Introduction: GPS Splash Guard
I have my Garmin GPSMAP 62s attached to the deck of my Sea kayak right in front of the cockpit in a position that it is easily viewed and operated while paddling.
Despite the GPS being sold as IPX-7 (immersion to 1m for 30 minutes and splash protected) i had found on a couple of occasions that it started doing weird stuff after a particularly stormy day of splash, and a little water could be seen inside the USB cover.
So i figured i needed to devise a splash cover that fitted the following requirements;
- Able to be used on the Marine mount
- Screen fogging proof:-)
- Easy to remove for land based operations
- Easy to drain once the kayak is righted after a spill
- Protect the unit from all splash
Step 1: Splash Cover for Kayak Deck Mount
What you need;
- Take your device and mount to the store and find a clear dry bag that fits easily over your device on its mount( I used an Aqua Quest Watertight VHF bag)
- Duct tape
- Length of 4 mm Bungee cord
- Bungee plastic hook
- Cable tie & Whipping waxed thread
- Naked flame (pen torch or candle)
Step 2: Modify the Dry Bag
- The dry bag is designed to roll shut at the base to seal, but this function is not required in this mod as its only a splash guard and the free movement of air keeps the clear window condensation free.
- Place your device on its mount, and slide the back over both until you hit the deck, pull it down enough so that all the operating buttons are in the clear window and there is a little bit of excess between the bottom of the device and the deck.
- Mark the position where the "bottom of the skirt" touches the deck,(image a) and then cut off the remainder little at a time until you have it right.(image b)
- I also had to cut a inch wide notch in the rear of the bag to accommodate the shame of the mount.
- Cut a couple of lengths of duct tape and reinforce the bottom edges, including any back cuts needed.(image b)
In my case my mount comes in to parts, the permanent part mounted to the kayak (see my Instructable here) and the part that connects to the device. I use the bungee for two purposes;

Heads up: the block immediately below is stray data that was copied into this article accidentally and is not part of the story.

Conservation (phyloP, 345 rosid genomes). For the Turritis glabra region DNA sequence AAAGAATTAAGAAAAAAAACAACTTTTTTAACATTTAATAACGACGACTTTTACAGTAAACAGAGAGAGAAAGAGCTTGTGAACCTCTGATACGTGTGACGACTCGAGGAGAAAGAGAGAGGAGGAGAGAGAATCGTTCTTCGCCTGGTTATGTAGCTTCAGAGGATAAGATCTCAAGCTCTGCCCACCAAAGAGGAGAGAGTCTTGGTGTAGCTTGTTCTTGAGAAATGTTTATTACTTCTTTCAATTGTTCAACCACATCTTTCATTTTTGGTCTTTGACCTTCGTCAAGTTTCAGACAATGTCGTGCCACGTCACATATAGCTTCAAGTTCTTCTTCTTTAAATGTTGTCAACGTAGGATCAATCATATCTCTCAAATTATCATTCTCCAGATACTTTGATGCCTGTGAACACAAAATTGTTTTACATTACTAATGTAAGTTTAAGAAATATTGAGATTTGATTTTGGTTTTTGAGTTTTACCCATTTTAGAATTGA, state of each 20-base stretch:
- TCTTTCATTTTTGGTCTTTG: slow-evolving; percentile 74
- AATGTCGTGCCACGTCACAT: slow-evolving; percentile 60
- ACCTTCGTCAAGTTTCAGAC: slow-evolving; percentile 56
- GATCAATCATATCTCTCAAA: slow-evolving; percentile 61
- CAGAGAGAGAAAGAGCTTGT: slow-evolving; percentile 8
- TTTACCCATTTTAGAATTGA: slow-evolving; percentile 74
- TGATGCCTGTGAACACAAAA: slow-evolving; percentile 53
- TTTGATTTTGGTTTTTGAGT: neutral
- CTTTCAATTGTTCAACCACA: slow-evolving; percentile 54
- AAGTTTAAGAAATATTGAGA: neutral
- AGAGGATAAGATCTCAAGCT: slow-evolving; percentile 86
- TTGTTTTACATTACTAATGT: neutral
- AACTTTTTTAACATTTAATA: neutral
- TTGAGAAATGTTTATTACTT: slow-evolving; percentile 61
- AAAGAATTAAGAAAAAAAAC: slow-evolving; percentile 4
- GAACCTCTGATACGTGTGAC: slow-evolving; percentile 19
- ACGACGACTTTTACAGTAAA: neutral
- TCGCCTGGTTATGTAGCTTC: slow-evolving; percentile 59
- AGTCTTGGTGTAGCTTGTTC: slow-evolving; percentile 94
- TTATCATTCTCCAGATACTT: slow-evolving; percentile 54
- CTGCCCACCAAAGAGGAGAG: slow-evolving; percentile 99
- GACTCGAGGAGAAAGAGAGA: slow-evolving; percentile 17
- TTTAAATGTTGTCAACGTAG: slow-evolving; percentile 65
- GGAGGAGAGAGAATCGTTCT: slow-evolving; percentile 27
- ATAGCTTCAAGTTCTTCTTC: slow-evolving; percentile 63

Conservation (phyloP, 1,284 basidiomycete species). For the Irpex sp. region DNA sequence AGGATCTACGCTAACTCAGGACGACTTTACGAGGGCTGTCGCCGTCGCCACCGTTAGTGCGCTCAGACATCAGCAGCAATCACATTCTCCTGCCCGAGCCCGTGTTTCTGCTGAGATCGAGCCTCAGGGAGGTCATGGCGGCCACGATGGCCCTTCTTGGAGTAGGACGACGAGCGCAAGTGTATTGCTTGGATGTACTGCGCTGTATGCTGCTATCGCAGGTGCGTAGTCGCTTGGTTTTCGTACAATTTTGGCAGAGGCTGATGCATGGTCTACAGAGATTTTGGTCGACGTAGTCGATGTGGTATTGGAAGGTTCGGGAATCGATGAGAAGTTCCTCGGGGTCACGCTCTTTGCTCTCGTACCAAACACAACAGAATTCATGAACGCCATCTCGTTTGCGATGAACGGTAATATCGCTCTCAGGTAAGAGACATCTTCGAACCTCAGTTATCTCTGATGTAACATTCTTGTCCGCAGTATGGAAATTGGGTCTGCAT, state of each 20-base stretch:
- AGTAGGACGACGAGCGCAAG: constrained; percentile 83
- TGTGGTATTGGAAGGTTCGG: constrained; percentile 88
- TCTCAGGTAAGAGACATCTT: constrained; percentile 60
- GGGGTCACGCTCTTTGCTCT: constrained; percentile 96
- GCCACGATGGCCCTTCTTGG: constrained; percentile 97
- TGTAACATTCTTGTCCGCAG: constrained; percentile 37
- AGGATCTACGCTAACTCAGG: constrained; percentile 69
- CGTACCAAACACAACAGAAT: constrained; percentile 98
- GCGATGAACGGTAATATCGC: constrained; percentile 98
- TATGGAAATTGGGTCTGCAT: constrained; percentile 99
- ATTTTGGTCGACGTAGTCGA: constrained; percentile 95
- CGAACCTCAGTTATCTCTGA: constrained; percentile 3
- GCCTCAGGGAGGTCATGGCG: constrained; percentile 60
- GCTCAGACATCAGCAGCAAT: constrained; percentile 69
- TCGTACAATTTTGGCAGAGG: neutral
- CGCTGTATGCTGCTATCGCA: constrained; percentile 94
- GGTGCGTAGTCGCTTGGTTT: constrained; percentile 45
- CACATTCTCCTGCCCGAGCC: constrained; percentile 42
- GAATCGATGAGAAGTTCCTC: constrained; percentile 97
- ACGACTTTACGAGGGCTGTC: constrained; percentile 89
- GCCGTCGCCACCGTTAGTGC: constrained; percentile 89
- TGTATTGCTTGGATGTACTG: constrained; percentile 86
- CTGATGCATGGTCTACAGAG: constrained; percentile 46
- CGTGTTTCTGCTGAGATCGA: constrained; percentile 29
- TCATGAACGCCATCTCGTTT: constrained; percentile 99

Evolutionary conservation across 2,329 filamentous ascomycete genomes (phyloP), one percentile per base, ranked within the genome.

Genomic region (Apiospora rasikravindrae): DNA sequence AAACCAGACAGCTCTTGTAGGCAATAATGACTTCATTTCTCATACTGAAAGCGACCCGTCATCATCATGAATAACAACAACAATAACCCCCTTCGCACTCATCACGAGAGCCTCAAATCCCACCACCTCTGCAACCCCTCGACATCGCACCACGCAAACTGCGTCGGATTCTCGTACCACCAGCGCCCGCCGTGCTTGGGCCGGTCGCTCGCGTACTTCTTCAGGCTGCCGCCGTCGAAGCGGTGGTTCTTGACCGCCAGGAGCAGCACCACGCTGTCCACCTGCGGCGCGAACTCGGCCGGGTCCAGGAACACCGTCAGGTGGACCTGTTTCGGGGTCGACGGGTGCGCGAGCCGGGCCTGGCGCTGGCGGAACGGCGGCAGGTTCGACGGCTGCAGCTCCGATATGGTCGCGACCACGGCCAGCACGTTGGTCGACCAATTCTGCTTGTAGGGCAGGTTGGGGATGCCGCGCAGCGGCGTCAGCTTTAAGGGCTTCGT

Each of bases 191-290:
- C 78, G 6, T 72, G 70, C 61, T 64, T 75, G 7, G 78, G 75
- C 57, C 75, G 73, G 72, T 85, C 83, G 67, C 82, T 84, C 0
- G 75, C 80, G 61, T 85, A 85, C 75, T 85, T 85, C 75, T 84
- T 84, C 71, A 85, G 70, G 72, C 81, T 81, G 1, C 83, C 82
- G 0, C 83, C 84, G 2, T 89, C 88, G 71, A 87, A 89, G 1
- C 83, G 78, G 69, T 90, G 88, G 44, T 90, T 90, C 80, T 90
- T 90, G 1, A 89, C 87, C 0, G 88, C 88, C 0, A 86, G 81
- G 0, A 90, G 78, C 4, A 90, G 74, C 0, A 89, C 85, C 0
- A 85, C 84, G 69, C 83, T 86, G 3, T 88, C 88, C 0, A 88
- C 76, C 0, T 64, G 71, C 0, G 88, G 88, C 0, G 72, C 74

a) to keep the modified "splash bag" in position
b) as a safety lanyard connecting the device and the detachable section of the mount to the kayak.
- So take one end of the bungee and using the naked flame, set light to one end.
- Spit on your hands and blow out the flame once the tip is molten
- Quickly mold the molten bit until the end is nicely sealed against fraying
- Then i anchor that end of the bungee around the structure of the detachable part, and close it with a cable tie and a waxed line whipping.(image c)
- I position the detachable section on its mount, and measure enough bungee cord to reach an attachment point on the Kayak close to the mount.
- Put the hook on the bungee and melt the end to seal ( you may need to do this before depending on your hook type)
- With the device on the mount, place the "splash guard" over and pull down to the position, then take the bungee and pass wrap around the base of the "skirt" a couple of times,(image d-1.) through a d buckle on the out side of the bag, and through the lanyard on the GPS, before clipping it off on the attachment point.(image d)
( so if the mount should come off in a flip.. i hope that i will find the splash bag, device and mount all hanging by the bungee - crossed fingers:-)
When i land on a beach and want to walk off with the GPS, i just un clip the bungee, remove the bag, device off the mount, clip the bungee to the D ring and walk off..
Step 4: The Test Outcome..
- In the case of a roll, (not tested yet) the theory is there is enough space in the base of the bag for the water to run right out again.
- I have now tested this splash cover in heavy weather and it worked great - the GPS remained nicely dry and the viewing window did not condensate as my previous ultra tight fitting cover did.
- If you need to dry the inside of the bag - check out my "device" for doing he best job(the blue bag in this Instructable is my original splash guard - but it was such a tight fit it was prone to condensation...)